September 13, 2002
Northampton Bill of Rights Defense Committee to Appear on PBS NOW With Bill Moyers
Nancy Talanian, Director
Bill of Rights Defense Committee
On Friday, September 13, at 9 p.m., the PBS program NOW with Bill
Moyers will examine the impact of post-September 11 policy on America's
civil liberties. One segment of the program will cover the local
and national grassroots work of the Northampton Bill of Rights Defense
Committee, based in Northampton, Massachusetts. The Committee formed in November
2001 in response to Congress's passage of the USA PATRIOT Act and
federal executive orders that threaten key liberties guaranteed by
the Bill of Rights.
Since the Northampton City Council's unanimous passage of a resolution to protect civil liberties on May 2, the Bill of Rights Defense Committee has pushed for similar resolutions nationwide and has provided information, tools, advice, and assistance to other communities through its web site at www.gjf.org/NBORDC. So far, committees in 40 cities, towns, and counties in 20 states have had resolutions passed or are working on resolutions similar to Northampton's.
The program will also include analysis by specialists in Constitutional Law on how the USA PATRIOT Act threatens civil liberties, a commentary by Bill Moyers, and a panel discussion in which Moyers asks a panel of experts their opinions as to whether our homeland security policies are protecting our democratic freedoms, or giving our government new abilities to alter our civil rights.
For more information on the panel segment, please see the following
release from NOW with Bill Moyers.
NOW WITH BILL MOYERS EXAMINES THE IMPACT OF
POST SEPTEMBER 11 POLICY ON AMERICA’S CIVIL LIBERTIES
PBS Airdate: Friday, September 13, 2002, at 9 p.m.
In our efforts to prevent another catastrophic attack like September 11, are we going too far in enhancing the rights of our government—or not far enough? In “Rethinking Freedom,” airing Friday, September 13, 2002, at 9 p.m., on PBS (check local listings), NOW with Bill Moyers asks a respected panel of experts their opinions about the vital questions raised in our country since September 11. Are our homeland security policies protecting our democratic freedoms, or giving our government new abilities to alter our civil rights?
The segment examines the civil liberties issues at the core of the debate about post-September 11 policy including: surveillance, informants, detention of suspects, and racial profiling, and offers insight into the national homeland security discussion that is taking place in homes, churches, and offices around the nation.
The participants of the discussion are leading authorities from across the spectrum of political ideologies:
- Nancy Chang, senior litigation attorney at the Center for Constitutional Rights;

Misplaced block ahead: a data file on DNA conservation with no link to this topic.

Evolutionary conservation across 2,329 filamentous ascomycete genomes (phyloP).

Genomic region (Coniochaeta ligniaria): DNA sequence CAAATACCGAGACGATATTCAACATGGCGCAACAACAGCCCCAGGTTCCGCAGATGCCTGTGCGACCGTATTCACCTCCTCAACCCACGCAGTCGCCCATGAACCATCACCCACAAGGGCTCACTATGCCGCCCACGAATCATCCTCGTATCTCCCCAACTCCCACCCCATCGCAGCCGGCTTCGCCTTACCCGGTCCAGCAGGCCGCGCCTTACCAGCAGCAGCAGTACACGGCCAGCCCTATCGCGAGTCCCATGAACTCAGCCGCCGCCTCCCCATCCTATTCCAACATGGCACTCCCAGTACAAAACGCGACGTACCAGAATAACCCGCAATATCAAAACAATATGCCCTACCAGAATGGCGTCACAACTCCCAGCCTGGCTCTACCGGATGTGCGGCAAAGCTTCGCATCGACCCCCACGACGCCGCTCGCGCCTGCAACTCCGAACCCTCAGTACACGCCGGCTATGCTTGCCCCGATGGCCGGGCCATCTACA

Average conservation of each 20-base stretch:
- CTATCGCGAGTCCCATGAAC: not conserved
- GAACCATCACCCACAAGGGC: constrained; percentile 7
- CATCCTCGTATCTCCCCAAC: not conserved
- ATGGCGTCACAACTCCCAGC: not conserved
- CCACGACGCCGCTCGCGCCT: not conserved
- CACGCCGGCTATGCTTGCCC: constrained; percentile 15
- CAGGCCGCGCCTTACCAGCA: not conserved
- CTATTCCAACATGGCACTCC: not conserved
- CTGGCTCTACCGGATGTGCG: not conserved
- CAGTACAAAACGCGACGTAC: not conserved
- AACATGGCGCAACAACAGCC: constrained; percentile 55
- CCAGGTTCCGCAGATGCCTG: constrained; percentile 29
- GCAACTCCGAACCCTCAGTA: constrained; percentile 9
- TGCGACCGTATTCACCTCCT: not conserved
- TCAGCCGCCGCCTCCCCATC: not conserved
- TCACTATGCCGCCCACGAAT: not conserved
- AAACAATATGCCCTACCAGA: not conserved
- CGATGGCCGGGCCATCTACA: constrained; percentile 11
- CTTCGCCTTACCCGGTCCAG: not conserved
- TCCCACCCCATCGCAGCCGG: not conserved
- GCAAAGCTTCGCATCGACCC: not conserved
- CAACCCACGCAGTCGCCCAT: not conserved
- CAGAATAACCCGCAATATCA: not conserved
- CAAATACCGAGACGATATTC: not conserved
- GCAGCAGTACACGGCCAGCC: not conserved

- Christopher Edley, Jr., member of the U.S. Commission on Civil Rights, Harvard Law professor and founding co-director of Harvard's Civil Rights Project;
- Frank J. Gaffney, Jr., president and CEO, the Center for Security Policy;
- David A. Keene, chairman of the American Conservative Union;
- Anthony Romero, executive director of the American Civil Liberties Union;
- Victoria Toensing, founding partner at diGenova & Toensing an internationally known expert on white-collar crime, national security, and intelligence matters.
“On September tenth there was a bipartisan consensus that racial profiling was a bad idea, but on September twelfth, suddenly there’s an enormous sentiment that…maybe racial profiling isn’t such a bad idea in certain circumstances. That, I find dismaying,” says Edley. “We make a mistake if we ignore the fact that we do have a history of abuses by the executive branch that have called for the courts and Congress to rein them in.”
“Whether it’s racial profiling, whether it’s airport screening….You need to use some common sense and differentiate, prioritize,” says Gaffney. “I think the government’s powers such as they are today are well within the realm of what we can live with as a democratic society…to make even the contention that this is a police state is laughable.”
NOW with Bill Moyers is funded by PBS. Corporate funding is provided by Mutual of America Life Insurance Company. Additional funding is provided by the Kohlberg Foundation, Inc. and The John D. and Catherine T. MacArthur Foundation. The series is a production of Public Affairs Television, Inc. for PBS in collaboration with NPR News. NOW is a national presentation of Thirteen/WNET New York.
Executive Producer: John Lewis Siceloff; Senior Producer: Peter
Bull; Senior Story Producer: Tom Casciato; Supervising Producer:
Sally Roy; Producer: Mark Ganguzza; Line Producer: Scott Davis; Executives
in charge: Judy Doctoroff O’Neill and Felice Firestone; Executive
Editor: Judith Davidson Moyers.
Public Affairs Television
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